Big Success Requires Failure, High Output Requires Not Focusing On It
As you all know, the tech ecosystem has its own rules. Among them, is a strong emphasis given to execution. More precisely than just execution, the primacy is given to output. Output over anything. Even when one talks about people, one has a strong bias toward it. Look at the tech entrepreneurs and managers Bible: High Output Management, by Andy Grove, the former CEO of Intel. Quite a revealing title, isn’t it? Even when you talk about leadership and management, you end up focusing on… output.
Focusing on output is a great way to ensure high performance and productivity (almost a tautology). Yet it requires to build a very important firewall: the praise of the absolute contrary, the praise of a bad output, the praise of failure.The system works quite well, however contradictory it might appear for an outsider. In fact, the reason why failure is praised is not fully understood. This value seems to have appeared only by chance. But it’s not. It’s the needed aspect for a coherent value system.
And to show it, we will have recourse to probability. As you will se, probability helps you have a better understanding of the links between risk and rewards (and the beliefs / values associated) and teaches you to beware of not taking output as the whole information.
Failure, Innovation & Expected Value
Let’s begin by the most acknowledged part, the praise of failure. Let’s get straight to the point: accepting failure is a condition for innovation. Why, you ask?
Innovation is a try to leap into a better, bigger, more efficient state of affairs. Translated into probability, it is an increased expected value than what a linear projection of the present should be. But as you know, expected value is the multiplication of payoffs with attached probabilities. And the very nature of innovation implies lower probabilities of success than a linear projection of what exists today. You might aim at a very big goal (the output), the attached probabilities are low. And the bigger the payoff, the lower the probability, all things being equal [this could be a subject of discussion in its own, because it is not that evident that the relationship is linear]. Put another way, in the world of innovation, since the low(er) probability is a given, you need to accept the risk of failure, otherwise people won’t try to reach the high(er) output required to have a big enough output in the end. Expected value teaches us that the value system, to be working and coherent, need to both praise output (aim at a big payoff) AND failure (statistically you will fail). This is the reason why these values are so much entrenched in the global tech culture.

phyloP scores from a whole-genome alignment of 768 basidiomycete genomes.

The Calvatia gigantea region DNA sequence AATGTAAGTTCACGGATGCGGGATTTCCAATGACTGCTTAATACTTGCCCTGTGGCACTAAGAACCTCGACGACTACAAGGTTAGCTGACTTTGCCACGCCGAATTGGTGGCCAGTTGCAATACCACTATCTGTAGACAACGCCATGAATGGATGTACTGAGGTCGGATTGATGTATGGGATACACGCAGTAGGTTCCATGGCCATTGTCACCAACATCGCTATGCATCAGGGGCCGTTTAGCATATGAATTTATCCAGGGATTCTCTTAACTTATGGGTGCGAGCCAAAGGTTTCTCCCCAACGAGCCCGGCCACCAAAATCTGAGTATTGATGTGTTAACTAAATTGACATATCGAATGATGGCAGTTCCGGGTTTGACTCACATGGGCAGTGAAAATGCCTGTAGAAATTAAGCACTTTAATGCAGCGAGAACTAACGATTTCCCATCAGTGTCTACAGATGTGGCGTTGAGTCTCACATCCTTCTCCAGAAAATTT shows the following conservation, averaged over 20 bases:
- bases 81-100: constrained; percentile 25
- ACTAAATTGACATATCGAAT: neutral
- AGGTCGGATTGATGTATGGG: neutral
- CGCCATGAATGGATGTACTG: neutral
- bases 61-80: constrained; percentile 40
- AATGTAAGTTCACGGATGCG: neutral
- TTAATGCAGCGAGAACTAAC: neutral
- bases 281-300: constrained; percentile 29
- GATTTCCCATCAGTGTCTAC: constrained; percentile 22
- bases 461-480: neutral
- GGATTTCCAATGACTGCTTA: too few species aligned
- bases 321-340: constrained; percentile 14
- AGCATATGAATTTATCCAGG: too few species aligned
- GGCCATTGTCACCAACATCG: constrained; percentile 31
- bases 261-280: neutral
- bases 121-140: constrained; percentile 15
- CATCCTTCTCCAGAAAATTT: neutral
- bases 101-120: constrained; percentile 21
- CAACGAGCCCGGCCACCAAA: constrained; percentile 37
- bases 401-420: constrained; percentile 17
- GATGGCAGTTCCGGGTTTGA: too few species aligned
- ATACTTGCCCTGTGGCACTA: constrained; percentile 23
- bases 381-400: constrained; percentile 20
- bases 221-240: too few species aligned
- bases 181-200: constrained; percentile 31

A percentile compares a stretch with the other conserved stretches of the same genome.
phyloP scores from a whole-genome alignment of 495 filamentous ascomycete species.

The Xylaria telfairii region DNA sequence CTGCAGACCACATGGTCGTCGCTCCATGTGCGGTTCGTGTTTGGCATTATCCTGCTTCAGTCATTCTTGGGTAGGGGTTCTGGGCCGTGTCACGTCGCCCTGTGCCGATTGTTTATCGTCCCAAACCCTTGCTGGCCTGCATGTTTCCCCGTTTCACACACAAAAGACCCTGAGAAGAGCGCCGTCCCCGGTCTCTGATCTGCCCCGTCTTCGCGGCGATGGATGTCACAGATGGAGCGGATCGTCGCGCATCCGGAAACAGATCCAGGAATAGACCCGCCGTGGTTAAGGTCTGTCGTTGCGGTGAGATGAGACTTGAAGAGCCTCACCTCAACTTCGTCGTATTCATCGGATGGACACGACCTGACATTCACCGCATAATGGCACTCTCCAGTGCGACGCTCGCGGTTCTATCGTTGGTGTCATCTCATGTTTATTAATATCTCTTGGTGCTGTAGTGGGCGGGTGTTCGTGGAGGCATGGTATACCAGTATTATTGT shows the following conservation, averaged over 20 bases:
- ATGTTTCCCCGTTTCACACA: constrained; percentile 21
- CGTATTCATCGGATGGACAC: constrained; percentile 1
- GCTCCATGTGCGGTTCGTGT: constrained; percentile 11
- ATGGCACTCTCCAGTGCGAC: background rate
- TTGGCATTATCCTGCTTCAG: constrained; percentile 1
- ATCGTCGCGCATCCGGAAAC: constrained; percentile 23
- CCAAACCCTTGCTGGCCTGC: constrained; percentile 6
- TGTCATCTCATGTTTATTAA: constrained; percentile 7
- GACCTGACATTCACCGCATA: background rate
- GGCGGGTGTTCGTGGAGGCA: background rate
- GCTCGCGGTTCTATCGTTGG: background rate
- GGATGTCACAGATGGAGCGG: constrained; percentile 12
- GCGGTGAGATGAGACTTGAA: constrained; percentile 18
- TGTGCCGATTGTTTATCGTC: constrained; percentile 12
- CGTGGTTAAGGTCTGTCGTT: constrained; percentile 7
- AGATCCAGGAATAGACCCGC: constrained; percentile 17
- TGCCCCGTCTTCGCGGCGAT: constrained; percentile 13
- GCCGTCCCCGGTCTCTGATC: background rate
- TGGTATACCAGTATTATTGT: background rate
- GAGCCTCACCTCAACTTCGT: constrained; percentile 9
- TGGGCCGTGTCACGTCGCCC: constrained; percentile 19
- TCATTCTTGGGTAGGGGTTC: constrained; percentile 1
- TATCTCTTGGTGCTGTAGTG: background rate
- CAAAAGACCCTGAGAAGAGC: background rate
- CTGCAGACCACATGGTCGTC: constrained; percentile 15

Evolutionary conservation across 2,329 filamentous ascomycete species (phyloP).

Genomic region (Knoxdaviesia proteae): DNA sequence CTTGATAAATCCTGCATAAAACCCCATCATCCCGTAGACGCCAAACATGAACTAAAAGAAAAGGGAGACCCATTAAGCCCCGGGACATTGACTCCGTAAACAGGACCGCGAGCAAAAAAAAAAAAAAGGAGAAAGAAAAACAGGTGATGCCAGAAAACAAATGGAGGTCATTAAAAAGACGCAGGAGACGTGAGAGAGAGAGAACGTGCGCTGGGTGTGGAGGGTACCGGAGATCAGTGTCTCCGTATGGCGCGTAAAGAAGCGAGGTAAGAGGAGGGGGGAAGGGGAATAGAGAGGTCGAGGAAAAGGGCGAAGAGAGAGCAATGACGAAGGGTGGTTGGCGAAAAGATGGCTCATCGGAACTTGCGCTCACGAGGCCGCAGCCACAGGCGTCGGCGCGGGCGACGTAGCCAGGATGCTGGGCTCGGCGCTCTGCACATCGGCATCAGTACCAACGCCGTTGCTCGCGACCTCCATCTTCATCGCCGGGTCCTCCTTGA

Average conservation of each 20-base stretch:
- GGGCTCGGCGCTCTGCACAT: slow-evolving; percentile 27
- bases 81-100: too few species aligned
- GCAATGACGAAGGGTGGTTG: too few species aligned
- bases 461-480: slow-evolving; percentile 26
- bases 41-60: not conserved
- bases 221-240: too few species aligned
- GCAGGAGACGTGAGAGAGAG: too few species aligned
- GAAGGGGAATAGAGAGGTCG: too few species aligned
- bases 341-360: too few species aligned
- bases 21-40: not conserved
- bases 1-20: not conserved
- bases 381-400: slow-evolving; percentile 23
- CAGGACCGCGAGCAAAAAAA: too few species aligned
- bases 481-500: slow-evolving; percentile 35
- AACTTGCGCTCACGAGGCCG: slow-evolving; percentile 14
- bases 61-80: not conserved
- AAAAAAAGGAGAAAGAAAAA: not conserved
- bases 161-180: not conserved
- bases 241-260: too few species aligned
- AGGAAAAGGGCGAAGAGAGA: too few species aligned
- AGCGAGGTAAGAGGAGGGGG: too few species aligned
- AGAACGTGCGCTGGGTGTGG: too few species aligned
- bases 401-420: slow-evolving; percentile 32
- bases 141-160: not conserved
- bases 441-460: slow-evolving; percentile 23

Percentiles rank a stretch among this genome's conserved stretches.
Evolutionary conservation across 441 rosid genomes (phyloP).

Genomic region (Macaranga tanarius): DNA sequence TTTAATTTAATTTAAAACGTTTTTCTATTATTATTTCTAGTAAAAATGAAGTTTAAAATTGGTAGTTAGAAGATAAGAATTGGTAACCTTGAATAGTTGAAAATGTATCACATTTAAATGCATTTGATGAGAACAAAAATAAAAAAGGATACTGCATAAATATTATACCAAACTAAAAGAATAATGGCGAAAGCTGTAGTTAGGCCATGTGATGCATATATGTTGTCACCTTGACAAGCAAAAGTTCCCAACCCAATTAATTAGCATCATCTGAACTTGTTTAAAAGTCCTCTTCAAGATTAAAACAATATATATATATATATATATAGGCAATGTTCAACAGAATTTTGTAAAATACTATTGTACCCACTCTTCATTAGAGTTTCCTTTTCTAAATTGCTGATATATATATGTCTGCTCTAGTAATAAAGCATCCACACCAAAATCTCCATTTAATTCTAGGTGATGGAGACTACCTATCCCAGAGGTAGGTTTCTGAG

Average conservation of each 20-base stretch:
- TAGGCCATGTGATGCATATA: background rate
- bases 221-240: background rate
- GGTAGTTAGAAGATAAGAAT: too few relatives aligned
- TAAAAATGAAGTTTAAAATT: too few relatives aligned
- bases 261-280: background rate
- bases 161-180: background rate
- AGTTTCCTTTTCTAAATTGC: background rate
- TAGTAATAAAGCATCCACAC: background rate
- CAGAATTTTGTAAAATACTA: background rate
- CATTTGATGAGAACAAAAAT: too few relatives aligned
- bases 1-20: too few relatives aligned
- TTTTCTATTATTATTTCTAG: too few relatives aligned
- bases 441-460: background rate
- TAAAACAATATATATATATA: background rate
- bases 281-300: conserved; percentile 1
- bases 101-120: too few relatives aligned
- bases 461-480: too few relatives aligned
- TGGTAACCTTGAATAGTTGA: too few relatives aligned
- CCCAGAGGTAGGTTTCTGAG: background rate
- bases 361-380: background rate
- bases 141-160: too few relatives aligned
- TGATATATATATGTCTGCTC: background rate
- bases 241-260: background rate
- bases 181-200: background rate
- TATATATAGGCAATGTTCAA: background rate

Right Or Wrong, The Spectator Cannot tell
Let’s now turn to more controversial subjects, keeping our probabilistic approach. Even if we slowly learnt to accept -even to celebrate- failure in the tech world, we are obsessed by the champions, the big winners.
What they say becomes Truth to follow. Think “Move Fast and Break Things” (that has long been Facebook mantra). The words of champions become the common language. Think “0 to 1” or “Unfair Advantage”. But doing so, we forget that not only we tend to lose some intelligibility and sound phony, but more important we forget that a specific form answer to a specific set of constraints and goals. Said differently, generic solutions are seldom good, effective ideas. What works incredibly well somewhere might be a disaster elsewhere -even at the same place but at another time. That’s the case for any aspect of business.
What does it have to do with probability? Not much so far. But here come the worst part: these idols might be complete frauds (at least on some subjects they take a stance). And some apparent losers might be total genius and be perfectly right. “Why shouldn’t I hear X that didn’t achieve anything grandiose when I can hear the advice of Y that built a unicorn?”.